During my reading of The King in Yellow, I read H. G. Wells story “The Door in the Wall.” Since the collection was on my Classics Club list and I enjoyed the titular story quite a bit, I decided to finish the book before moving on.
The Chambers story “The Demoiselle d’Ys” is said to have anticipated Wells’ “The Door in the Wall.” In both, our protagonist crosses over into some other time or place. In “The Demoiselle d’Ys,” Philip is time-slipped into the past where he has a curious encounter. In “The Door in the Wall,” Lionel Wallace goes through a green door as a child and enters some sort of utopia. Though he promises to return as an adult, he never does, even though he sees the green door several more times throughout his life.
To a certain extent, I think Wells’ “A Dream of Armageddon,” bears resemblance to the Chambers’ story as well. In this case, a man named Cooper relates the “consecutive” dream he’s had. He has lived a whole other life within a dream world—what he purports to be the far future. At first this other world is Idyllic, but it turns dark when war breaks out. Cooper ends up living out his entire life and dying in the dream, similar to Philip’s snake-bitten fate in his time-slipped past.
Wells spends a lot of time in “A Dream of Armageddon” describing the beauty and terribleness of the war machines. This appreciation and dread of industrial machines is revisited often in these stories. In “The Cone,” a fairly basic revenge tale, I personally don’t know enough about smelteries to know when Wells is being fanciful, but his descriptions are vivid and full of grandeur. So also are the descriptions of deaths in “The Cone” and “The Lord of the Dynamos.” The victims meet their demises due to the evils of man rather than the evils of machines—the machines are only the tools—but their deaths are horrible in ways that only technology can seem to facilitate.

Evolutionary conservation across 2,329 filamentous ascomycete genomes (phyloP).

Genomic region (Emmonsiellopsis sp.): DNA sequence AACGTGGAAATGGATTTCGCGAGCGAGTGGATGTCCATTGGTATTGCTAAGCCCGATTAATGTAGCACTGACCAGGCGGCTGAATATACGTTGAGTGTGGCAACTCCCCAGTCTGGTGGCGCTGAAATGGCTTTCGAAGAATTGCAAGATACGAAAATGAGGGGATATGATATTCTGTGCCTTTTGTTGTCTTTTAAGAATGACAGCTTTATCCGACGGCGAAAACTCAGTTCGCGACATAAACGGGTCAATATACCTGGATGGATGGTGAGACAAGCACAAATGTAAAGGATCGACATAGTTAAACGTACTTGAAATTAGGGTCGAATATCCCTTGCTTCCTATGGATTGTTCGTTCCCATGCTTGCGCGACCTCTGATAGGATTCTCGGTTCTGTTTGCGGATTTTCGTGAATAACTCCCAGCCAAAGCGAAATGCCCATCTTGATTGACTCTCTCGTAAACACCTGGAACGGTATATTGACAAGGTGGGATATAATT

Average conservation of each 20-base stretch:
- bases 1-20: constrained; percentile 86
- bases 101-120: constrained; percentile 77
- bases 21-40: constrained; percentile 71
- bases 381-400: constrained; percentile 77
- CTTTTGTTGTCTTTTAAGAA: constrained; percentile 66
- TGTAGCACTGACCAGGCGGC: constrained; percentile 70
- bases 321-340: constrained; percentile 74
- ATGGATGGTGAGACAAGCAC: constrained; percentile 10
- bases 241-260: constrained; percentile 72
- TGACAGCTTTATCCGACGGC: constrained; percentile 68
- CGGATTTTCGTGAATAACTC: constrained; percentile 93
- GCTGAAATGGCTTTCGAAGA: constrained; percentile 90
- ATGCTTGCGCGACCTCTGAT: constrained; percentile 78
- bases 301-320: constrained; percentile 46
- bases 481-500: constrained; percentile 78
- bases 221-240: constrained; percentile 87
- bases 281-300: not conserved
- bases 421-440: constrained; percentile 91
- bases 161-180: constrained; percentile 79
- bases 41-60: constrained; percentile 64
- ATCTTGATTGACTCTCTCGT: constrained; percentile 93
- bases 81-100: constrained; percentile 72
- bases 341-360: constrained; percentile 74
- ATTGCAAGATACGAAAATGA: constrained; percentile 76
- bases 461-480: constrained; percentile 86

Man’s mind doesn’t fare well either in the industrial world. In “The Door in the Wall,” it’s Wallace’s business ambitions that keep him from going through the door again. The life of the protagonist in “The Diamond Maker” is pretty much ruined by his gem fabrication technology. (The story includes a long description of the actual technology.) The protagonist of “A Moonlight Fable” is also driven a little mad when he isn’t let by his mother to wear his very nice, spiffy suit. The suit is a thing of the modern world, which is being curtailed by the past, and the man just can’t take it.
Unfortunately, some of Wells’ 19th century attitudes are on display as well. When Neptune and a rogue celestial body are hurtling toward Earth in “The Star,” the “savages” believe it’s a good portent while the scientist are sure that humanity is screwed. (Neither are exactly correct.) “The Lord of the Dynamos” gives us Azuma-zi, a black assistant from the “mysterious East,” a savage of the sort that “give(s) souls to rocks and trees—and a machine is a thousand times more alive than a rock or tree.” Azuma-zi ends up sacrificing his abusive supervisor to the power plant’s main dynamo…
Wells does subvert colonial notions in a stronger manner in “The Country of the Blind.” Nunez, a sighted English mountain climber, finds a sequestered city where everyone is blind. Believing the adage “In the land of the blind, the one-eye man is king,” he attempts to conquer them. When that doesn’t go well, he tries to fit in, but eventually leaves when the head of the society demands that his eyes be put out. In a way, this is a tale of colonialism repulsed.
Whatever the subject matter, I do like Wells’ style of writing. While many writers might shoot for dry allegory, Wells is always lively enough that I don’t feel entirely preached at. Definitely a bright spot in the early 20th century writings I’ve been reading lately.